Sixty, seventy and ninety-day-old country cured hams were used to evaluate potassium sorbate as a fungistatic agent during aging and holding for market. A 1-min spray of 5% (w/v) potassium sorbate offered the lowest effective level for inhibition of fungal growth. Mold and yeast colony counts 30 days post-treatment were significantly lower than initial numbers but protection was lost by the 60th day under conditions conducive to fungal outgrowth (21 ± 5 C and 70 ± 5% relative humidity). Greater mold inhibition was noted when a 10% potassium sorbate spray was used under identical conditions. Less than 65% relative humidity inhibited mold growth on 120-day-old ham slices held at 7 C. Mold and yeast counts tended to be lower on hams treated after 60 days of processing than on hams treated after 90 days of processing. Residual concentrations of sorbic acid required to inhibit mold growth and yield an acceptable ham after 30 days storage were within the limit approved by the Food and Drug Administration for other food products.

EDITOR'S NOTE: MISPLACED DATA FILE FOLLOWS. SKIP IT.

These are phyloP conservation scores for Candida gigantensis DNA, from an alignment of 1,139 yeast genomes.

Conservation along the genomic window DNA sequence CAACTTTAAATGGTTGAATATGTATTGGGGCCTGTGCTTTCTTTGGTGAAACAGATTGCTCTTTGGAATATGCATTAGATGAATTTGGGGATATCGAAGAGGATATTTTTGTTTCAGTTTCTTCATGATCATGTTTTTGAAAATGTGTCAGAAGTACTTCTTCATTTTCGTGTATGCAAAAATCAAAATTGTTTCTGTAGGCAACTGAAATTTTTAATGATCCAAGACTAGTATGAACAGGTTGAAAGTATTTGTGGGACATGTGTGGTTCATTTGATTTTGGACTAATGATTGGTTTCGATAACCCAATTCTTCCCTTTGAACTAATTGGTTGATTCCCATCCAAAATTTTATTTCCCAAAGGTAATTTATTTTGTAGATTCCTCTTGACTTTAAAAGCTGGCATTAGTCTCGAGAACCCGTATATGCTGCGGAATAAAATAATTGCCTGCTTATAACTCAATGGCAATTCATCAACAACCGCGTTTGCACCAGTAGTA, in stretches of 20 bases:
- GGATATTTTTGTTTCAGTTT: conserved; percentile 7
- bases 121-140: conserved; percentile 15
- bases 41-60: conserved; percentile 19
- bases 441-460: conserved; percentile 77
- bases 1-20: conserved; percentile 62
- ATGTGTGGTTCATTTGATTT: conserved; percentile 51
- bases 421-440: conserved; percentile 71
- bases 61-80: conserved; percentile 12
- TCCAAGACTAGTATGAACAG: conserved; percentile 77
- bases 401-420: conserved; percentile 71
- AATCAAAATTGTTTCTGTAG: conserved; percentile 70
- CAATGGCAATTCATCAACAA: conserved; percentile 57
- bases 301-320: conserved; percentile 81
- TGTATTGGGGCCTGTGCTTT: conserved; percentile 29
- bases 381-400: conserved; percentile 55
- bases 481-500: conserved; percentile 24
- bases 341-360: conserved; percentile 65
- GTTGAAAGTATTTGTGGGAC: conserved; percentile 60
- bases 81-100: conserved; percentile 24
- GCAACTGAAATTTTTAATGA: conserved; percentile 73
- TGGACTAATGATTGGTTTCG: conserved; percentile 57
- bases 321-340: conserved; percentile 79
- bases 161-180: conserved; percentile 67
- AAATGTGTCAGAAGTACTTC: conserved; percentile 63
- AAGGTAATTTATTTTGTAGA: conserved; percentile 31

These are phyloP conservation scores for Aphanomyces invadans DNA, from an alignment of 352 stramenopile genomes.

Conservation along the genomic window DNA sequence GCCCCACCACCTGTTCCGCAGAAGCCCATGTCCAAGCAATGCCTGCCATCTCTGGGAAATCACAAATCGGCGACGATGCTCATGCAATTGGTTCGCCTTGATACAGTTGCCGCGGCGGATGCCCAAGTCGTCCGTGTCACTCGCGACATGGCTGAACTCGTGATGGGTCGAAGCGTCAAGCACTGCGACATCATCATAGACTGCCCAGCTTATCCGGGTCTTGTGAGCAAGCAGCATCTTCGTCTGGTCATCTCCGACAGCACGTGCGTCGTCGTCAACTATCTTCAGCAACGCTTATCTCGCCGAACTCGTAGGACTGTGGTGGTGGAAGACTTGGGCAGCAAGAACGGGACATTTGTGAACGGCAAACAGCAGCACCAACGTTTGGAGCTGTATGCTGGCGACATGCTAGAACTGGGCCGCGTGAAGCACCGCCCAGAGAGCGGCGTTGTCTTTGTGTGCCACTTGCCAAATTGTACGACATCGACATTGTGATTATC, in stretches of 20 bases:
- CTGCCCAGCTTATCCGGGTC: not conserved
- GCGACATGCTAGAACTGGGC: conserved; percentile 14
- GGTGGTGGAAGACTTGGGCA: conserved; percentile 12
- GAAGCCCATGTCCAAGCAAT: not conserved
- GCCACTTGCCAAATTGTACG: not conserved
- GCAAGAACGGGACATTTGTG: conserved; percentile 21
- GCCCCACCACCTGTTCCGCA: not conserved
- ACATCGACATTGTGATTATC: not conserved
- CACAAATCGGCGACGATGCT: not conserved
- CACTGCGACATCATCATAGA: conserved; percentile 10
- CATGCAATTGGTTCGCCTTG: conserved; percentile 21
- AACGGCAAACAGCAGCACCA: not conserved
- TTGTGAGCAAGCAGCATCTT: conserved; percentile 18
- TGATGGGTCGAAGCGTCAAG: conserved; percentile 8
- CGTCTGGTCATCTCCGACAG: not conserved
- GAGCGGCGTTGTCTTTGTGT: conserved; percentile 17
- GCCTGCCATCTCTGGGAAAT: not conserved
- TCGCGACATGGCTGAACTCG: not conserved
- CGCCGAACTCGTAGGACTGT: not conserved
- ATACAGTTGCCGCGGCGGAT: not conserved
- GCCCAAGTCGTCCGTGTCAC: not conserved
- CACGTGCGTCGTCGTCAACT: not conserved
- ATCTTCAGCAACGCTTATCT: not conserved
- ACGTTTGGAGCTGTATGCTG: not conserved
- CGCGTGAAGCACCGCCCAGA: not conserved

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Author notes

1Present address: Route 3, Box 107, Bowling Green, KY 42101

2P.O. Box 130, 2105 Independence Blvd., Kansas City, MO 64124

3ITT Gwaltney Inc., P.O. Box 489, Smithfield, VA 23430